Given the record before the Court and the lack of evidence presented to support
plaintiff’s claim of imminent harm, I am not inclined to impose the extraordinary remedy of
preliminary injunctive relief, and his Motion for TRO is denied.
C. Leave to Amend
Plaintiff also moves for leave to file a second amended complaint. Plaintiff seeks to
revive claims for damages against Sheriff Pat Garrett and DDA Pulver and claims alleging
excessive bail and equal protection violations.4 Plaintiff also seeks to add as defendants Assistant
U.S. Attorney Sarah Barr and ICE agents Corey Heaton and Prince Planthara.
This Court considers five factors when determining whether to allow amendment: 1) bad
faith; 2) undue delay; 3) prejudice to the opposing party; 4) futility of amendment; and 5) the
opportunity for previous amendment. Nunes v. Ashcroft, 375 F.3d 805, 808 (9th Cir. 2004).
Plaintiff alleged these claims in his Amended Complaint, and they were dismissed for
failure to state a claim. Order at 5-6 (ECF No. 15).
11 - OPINION AND ORDER
Plaintiff’s motion is granted with respect to his proposed claim against DDA Pulver and denied
as futile in all other respects.
I previously found that DDA Pulver was entitled to absolute immunity, because
plaintiff’s claims against him appeared to implicate conduct “intimately associated with the
judicial phase of the criminal process.” Van de Kamp v. Goldstein, 555 U.S. 335, 343 (2009)
(citation omitted); see also Milstein v. Cooley, 257 F.3d 1004, 1008 (9th Cir. 2001). Plaintiff’s
proposed amendments make clear that plaintiff’s claims arise from DDA Pulver’s alleged
falsehoods and misrepresentations before the state court. A prosecutor “is not entitled to absolute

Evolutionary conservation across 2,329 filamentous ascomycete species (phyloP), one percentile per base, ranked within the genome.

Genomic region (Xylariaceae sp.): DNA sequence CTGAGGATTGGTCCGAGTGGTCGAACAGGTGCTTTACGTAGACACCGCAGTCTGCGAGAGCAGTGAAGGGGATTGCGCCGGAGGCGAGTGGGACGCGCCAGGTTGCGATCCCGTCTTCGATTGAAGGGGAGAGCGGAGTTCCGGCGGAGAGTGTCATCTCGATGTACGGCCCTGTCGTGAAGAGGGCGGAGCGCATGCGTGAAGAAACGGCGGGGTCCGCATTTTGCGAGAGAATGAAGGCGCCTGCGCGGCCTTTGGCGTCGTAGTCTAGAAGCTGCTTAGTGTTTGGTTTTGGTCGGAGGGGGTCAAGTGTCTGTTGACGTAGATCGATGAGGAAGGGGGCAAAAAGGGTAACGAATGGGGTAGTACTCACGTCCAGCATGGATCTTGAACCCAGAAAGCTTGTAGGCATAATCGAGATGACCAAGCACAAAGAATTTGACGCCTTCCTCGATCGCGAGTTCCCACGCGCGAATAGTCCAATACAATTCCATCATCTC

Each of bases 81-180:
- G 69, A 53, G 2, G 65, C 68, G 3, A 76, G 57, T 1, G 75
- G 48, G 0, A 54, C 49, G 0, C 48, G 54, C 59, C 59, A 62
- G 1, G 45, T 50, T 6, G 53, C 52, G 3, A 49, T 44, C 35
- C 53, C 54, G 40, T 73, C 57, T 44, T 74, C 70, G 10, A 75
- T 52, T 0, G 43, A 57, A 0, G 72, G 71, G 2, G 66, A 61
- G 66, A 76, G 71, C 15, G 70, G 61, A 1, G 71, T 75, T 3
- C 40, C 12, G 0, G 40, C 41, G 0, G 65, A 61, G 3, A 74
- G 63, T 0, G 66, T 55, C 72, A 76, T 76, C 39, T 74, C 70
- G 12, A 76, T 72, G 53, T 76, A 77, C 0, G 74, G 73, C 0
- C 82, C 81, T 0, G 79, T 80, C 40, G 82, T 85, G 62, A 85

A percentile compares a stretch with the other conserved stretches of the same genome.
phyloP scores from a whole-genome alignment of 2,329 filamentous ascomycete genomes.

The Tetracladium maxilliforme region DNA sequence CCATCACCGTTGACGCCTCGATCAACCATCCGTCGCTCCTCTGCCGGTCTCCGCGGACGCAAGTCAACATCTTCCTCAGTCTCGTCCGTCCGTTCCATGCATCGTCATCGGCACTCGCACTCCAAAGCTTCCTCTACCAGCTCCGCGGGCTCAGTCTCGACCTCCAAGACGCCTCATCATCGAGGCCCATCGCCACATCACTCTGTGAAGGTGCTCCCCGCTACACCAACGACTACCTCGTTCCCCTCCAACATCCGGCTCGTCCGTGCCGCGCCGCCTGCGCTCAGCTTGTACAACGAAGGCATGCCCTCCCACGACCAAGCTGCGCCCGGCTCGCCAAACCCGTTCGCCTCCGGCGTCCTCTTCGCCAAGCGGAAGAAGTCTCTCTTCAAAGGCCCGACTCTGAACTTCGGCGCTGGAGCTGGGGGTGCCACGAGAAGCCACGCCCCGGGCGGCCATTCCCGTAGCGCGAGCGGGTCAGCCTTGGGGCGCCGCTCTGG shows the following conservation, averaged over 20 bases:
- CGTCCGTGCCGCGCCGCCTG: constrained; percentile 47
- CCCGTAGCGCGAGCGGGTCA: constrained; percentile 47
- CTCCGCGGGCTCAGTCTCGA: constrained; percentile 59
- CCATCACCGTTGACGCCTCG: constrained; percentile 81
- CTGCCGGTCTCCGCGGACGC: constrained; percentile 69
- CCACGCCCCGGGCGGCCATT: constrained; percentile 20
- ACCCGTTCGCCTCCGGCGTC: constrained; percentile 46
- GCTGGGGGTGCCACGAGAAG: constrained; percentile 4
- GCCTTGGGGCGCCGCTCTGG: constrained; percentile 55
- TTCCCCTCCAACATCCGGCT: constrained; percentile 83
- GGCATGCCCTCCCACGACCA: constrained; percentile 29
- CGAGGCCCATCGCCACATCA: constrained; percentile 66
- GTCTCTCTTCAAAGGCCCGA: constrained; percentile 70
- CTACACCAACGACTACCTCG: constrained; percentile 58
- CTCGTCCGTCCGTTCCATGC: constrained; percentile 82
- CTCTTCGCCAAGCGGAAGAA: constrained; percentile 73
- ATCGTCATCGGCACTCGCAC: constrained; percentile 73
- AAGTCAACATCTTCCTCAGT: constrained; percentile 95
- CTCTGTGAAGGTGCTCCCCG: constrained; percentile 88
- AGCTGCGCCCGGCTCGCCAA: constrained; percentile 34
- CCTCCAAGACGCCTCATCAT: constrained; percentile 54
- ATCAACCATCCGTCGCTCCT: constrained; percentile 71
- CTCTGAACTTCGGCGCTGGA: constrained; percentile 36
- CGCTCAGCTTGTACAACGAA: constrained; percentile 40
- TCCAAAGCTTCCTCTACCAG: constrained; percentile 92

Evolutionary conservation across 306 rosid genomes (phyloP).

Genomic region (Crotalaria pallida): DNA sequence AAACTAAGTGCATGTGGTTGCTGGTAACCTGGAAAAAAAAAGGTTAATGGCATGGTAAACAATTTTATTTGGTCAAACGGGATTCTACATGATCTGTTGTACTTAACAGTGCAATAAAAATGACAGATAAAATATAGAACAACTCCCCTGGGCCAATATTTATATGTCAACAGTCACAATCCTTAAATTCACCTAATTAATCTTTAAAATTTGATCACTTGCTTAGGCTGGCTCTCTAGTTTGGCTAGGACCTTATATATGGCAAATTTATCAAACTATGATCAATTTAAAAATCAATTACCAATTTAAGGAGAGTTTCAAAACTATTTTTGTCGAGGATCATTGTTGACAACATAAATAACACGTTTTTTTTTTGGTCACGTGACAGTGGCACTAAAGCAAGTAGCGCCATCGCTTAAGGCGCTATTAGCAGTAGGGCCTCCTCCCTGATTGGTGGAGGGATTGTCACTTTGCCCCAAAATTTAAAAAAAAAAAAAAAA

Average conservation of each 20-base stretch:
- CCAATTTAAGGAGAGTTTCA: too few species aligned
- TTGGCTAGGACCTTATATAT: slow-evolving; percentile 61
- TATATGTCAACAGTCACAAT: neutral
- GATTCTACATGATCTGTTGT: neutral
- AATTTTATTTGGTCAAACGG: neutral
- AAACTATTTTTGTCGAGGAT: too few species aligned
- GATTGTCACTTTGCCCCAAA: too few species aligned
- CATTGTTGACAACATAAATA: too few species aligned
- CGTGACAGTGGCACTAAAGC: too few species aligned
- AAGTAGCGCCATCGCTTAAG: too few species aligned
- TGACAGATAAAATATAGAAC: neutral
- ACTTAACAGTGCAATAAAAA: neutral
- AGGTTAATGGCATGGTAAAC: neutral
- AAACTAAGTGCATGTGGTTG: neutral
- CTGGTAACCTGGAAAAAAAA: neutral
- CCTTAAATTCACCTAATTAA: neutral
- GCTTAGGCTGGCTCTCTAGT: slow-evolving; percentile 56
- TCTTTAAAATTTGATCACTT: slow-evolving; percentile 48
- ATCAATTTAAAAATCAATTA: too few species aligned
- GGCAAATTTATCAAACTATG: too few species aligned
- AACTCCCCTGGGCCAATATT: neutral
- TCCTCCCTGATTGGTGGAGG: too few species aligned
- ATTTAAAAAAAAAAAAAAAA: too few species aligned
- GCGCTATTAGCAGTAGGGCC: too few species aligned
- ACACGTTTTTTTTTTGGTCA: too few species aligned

prosecutorial immunity for his conduct in swearing to facts in support of [a] bail revocation
motion,” because the prosecutor has “stepped outside of his prosecutorial role, and into the role
of witness” when personally attesting “to the truth of facts in the affidavit.” Cruz v. Kauai Cty.,
279 F.3d 1064, 1067 (9th Cir. 2002); see also Kalina v. Fletcher, 522 U.S. 118, 131 (1997).
Plaintiff alleges that DDA Pulver knowingly and deliberately lied in an affidavit and in
sworn declarations to obtain the initial revocation of plaintiff’s bail and a Transport Order that
would unlawfully extend plaintiff’s detention, cause plaintiff’s missed court appearance, and
trigger the second revocation of his bail. See Proposed Sec. Am. Compl. ¶¶ 19, 21-28, 30, 36-40,
62-63, 72-74, 77-78, 82-83 (ECF No. 30-1). Specifically, plaintiff alleges that DDA Pulver’s
March 13, 2020 affidavit in support of the motion to show cause intentionally omitted critical
information in order to mislead the court and obtain the initial revocation of plaintiff’s bail. Id.
¶¶ 21-26. Plaintiff further alleges that DDA Pulver’s March 27, 2020 sworn declaration in
support of the Transport Order falsely represented that plaintiff was in ICE custody in order to
obtain an order requiring plaintiff’s return to ICE custody. Id. ¶¶ 36-40. Plaintiff contends that
the state court entered the Transport Order based on DDA Pulver’s false assertions, and, as a
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result, plaintiff was denied release from custody when he posted bail on April 1, 2020. Id. ¶¶ 46,
52, 57, 59.
Plaintiff further alleges that after his detention was unlawfully extended, DDA Pulver